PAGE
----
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how did everyone learn how to drift?

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  • #16
    Originally posted by markeese180sx
    oh yeah and another newbie question...negative cambers on both front and rear or just front? and how much?
    It depends. Here's what I recommend. First understand why people use negative camber when drifting. The momentum caused by the lateral motion will change the contact patch your front tires have on the ground. When drifting left, your right front tire will be the grip tire. Vice versa when drifting right. At 0 or a level setting, this lateral force will cause the outside tire to lean in, causing the contact patch to move from the center of the tire to the outside. On a tire with a big sidewall, you can sometimes see this (marks on the sidewall caused by the flex). This is bad because it lowers the ammount of contact the front tires have with the ground, effectively lowering the ammount of control you have. Dialing in negative camber will even out this contact patch while the car is sliding. The goal is to use the correct ammount of negative camber to give you the contact patch you want (while sliding) for your specific tire setup. Because of this, no single setting will work for everyone (though everyone is somewhat close). To determine the best setting for your car, I recommend you study your front tire tread wear after you've been drifting on those tires for a while. If all the tread wear is on the outside of the tire (or uneven heating), then you need more negative camber. If its all on the inside then you're using too much negative camber. If its even then you've found the right setting. The edges of the tire and sidewall should not look melted or defective. If you feel too much grip in the front, then think about making the contact patch smaller. As for the rear, it also depends on the car. Cars with IRS (like a 240) will allow you to change the camber of the rear wheels. Cars with a solid rear axle (Hachi or a Camaro) give you no adjustment. The changes you make will affect the contact patch of the rear wheels, sometimes making it easier to spin the tires, but also affecting how long they last. You can get the same results by playing with tire pressure.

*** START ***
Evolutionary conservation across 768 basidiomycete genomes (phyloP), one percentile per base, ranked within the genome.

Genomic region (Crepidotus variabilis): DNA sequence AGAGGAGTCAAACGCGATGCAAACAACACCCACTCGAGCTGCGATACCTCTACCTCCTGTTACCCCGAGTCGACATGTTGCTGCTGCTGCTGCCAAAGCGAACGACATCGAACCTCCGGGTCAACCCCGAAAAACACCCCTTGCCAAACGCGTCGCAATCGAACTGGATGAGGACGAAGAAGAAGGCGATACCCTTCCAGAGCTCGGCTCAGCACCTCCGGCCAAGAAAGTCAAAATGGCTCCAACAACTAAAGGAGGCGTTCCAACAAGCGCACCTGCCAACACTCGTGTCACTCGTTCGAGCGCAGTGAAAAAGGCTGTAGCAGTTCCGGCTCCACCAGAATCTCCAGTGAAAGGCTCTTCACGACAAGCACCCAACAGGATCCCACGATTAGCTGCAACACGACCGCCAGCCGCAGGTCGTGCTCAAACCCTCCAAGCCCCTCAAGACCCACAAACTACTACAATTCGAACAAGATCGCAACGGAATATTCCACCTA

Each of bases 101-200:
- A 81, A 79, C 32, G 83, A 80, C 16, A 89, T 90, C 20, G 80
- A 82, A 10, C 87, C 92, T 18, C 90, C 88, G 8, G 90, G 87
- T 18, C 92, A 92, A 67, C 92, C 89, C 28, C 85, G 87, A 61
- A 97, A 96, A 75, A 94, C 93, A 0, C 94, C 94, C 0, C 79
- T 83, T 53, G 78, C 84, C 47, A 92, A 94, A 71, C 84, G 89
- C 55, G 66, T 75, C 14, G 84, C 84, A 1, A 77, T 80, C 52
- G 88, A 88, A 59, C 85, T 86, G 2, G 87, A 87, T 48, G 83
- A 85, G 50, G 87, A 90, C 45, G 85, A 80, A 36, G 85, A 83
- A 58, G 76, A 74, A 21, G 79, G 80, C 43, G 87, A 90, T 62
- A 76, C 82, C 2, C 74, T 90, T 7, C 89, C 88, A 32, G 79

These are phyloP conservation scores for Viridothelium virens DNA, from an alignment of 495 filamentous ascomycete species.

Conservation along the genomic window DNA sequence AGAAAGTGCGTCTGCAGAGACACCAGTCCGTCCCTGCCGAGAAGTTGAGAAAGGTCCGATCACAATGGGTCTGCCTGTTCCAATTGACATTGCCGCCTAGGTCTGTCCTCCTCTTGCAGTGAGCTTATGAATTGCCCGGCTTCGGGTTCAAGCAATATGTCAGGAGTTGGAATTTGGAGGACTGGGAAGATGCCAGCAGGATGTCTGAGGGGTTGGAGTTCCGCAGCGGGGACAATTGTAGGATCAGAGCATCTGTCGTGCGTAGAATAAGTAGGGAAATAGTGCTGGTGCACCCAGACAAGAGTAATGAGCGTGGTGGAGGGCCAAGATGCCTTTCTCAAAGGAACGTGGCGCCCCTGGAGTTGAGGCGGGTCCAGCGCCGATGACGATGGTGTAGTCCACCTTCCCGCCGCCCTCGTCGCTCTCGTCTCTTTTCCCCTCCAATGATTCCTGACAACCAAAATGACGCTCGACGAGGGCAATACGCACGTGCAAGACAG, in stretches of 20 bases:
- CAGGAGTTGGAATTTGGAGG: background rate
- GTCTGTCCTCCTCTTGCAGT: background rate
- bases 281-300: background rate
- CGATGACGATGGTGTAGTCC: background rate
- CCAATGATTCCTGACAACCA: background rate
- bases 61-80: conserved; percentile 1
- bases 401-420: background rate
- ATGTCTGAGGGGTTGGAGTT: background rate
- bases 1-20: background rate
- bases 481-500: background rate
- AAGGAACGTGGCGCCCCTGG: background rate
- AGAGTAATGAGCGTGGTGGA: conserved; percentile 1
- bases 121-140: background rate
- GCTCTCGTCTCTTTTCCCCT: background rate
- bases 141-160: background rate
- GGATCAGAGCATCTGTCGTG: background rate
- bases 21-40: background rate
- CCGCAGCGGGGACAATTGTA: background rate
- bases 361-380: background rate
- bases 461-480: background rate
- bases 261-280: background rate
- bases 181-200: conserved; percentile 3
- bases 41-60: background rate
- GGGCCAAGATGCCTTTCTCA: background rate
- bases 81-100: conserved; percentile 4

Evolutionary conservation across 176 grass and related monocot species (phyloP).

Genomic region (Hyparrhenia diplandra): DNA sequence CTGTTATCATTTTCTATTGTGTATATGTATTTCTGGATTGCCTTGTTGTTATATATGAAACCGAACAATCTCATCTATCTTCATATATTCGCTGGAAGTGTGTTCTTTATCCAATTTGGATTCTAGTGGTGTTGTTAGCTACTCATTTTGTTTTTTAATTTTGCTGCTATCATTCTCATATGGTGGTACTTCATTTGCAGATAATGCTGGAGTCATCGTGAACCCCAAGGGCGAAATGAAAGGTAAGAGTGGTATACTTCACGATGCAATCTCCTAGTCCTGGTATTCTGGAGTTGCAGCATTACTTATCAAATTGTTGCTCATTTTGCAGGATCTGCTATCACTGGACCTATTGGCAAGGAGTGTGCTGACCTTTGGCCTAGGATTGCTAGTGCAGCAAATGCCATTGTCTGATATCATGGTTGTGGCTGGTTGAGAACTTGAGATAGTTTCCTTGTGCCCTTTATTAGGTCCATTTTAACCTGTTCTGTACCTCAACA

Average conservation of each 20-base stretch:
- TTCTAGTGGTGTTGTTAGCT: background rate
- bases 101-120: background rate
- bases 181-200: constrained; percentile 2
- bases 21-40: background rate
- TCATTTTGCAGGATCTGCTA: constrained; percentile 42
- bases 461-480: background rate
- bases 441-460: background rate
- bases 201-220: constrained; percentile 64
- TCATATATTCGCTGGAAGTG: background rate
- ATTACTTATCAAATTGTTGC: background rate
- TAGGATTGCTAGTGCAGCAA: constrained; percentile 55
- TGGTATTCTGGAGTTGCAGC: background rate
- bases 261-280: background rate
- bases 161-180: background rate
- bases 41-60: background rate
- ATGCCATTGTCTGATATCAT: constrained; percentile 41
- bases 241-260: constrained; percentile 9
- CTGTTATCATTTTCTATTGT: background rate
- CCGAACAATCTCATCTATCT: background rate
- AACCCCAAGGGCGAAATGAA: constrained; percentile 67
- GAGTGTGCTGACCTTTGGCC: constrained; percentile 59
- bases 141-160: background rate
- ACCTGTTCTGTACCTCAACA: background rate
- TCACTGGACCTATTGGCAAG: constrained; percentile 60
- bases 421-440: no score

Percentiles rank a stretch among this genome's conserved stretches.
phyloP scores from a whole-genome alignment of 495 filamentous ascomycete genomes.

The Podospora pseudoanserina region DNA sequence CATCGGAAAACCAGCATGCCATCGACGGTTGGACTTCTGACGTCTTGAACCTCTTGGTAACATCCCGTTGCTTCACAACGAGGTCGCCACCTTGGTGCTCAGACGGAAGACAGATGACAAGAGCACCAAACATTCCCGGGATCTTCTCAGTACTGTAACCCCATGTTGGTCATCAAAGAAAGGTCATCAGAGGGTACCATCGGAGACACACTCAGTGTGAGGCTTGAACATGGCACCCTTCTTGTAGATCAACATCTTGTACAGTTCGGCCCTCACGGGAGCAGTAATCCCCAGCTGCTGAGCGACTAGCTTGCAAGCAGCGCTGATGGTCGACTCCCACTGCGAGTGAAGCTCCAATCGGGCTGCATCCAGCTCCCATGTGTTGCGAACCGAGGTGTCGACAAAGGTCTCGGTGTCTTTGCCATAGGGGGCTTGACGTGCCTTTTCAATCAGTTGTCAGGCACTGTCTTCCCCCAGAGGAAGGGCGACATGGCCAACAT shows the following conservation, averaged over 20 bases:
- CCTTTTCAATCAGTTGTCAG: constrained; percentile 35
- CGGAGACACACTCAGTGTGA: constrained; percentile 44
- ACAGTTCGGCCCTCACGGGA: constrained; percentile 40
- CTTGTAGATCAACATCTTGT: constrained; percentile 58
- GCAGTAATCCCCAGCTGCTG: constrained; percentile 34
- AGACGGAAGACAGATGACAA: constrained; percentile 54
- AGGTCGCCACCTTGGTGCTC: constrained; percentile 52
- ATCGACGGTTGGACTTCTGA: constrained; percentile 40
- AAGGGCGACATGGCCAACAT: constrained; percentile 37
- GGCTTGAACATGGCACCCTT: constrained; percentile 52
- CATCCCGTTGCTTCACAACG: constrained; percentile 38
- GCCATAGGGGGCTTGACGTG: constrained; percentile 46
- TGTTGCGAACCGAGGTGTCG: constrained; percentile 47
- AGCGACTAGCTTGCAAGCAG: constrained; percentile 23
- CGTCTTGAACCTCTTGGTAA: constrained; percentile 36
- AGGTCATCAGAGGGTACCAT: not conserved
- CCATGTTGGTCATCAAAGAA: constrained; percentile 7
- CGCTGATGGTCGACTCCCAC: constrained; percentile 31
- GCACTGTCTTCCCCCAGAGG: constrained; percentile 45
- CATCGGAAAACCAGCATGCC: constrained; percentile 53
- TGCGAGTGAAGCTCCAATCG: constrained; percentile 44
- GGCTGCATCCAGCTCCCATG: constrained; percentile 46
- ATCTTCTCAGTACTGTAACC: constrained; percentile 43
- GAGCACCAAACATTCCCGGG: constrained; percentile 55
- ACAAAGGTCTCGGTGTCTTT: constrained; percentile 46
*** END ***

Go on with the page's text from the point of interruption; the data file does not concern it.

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    • #17
      for the most part, a little negative camber has no adverse effects on tire wear (within reason). its the toe that kills tires.

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      • #18
        I have like 12 schools within about 10 mins. Huge parking lots, and alot of them are new so the parking lots are very smooth and well paved. Just took my 94 vert for a spin. It's rainy so I don't destroy my tires.

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        • #19
          done lots of street but the real learning and improving was at a DWYB (drift what ya brung) at Santa pod. Amazing fun. My car is slowly looking battered like a drift slag

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          • #20
            Originally posted by zenki_s14 View Post
            i grew up in japan on a navy base (i'm not japanese) had friends that drifted and would go out to nambu(the street they drifted on in yokohama which is now not driftable since the police put up barriers in the median...)

            now that i live in tampa all its all about the industrial parks at 2 in the mourning like johnny said...i also talked to a lot of people about their set ups and questions i had when i was gettin my drifts the way i thought they should be

            forgive me if i am incorrect but this is the area you are talking about, and these people dont seem to be stuggling too much
            http://www.youtube.com/watch?feature...&v=ZmjkP2N1MXE

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            • #21
              2003? Damn. Didn't know this place was even around that long. Happy 10-year d dot c.

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              • #22
                Crazy Hawaiian is my hero. Loved seeing videos of that Camaro.

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                • #23
                  Skidpan is the best place to learn

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